“Architecture is not about space, nor about containment,” writes Andrés Jaque. “It is not possible for architecture to spatially contain the transscalar societal compositions where life, politics, knowledge, and interactions happen.”
Many have looked to spatial policies to consider how architecture works beyond the building. The building as an autonomous space went into crisis, as did the spatial and programmatic understanding of cities by the postulates of modern architecture.
Here architecture is a mediator, not a container. But while its capacity to contain was called into question – as per fluidity notions that have shattered categories of traditional institutional identity – space remained a foundation of architecture. Jaque says it no longer is; a natural conclusion of the work of Office for Political Innovation.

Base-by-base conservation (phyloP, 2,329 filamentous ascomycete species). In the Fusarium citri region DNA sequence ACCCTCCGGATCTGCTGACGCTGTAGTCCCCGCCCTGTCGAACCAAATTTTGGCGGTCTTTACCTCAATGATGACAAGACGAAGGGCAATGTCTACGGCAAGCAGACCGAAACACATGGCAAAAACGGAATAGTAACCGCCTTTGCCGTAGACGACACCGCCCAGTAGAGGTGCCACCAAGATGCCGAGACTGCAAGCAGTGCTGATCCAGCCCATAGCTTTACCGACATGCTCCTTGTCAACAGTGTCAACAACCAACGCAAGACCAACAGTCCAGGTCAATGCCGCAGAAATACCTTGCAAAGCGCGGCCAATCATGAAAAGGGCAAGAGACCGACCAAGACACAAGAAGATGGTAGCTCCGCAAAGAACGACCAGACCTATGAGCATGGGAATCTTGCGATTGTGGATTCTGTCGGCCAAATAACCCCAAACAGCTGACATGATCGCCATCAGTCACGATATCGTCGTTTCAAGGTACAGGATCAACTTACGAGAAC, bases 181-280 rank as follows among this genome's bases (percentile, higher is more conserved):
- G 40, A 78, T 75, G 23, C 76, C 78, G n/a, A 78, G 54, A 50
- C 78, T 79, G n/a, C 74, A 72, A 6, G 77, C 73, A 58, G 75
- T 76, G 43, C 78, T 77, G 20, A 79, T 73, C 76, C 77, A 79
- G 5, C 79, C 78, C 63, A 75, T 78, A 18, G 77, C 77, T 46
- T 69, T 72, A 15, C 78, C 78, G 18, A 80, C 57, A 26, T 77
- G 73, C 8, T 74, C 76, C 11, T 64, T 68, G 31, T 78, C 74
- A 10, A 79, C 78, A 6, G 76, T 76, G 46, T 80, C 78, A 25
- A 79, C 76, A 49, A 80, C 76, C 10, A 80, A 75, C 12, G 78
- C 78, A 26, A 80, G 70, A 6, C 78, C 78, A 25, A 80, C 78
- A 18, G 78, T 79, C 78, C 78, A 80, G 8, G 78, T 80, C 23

In his architecture, space hands the stage over to scale, or to multiple and transmedia scales where bodies and events interact. The transscalar yields assemblages where categories of subject and object, human and non-human, are articulated, giving rise to new identities, subjectivities, policies. Notions of otherness, regulatory space-time spheres, and systems of representation that still center on gender and race, environmental crises, and inequality are not enough to bring about new ways of living.
Jaque’s idea of architecture not being about space gives me a certain discomfort, but does open up spaces of freedom and criticality from which to imagine and build differently.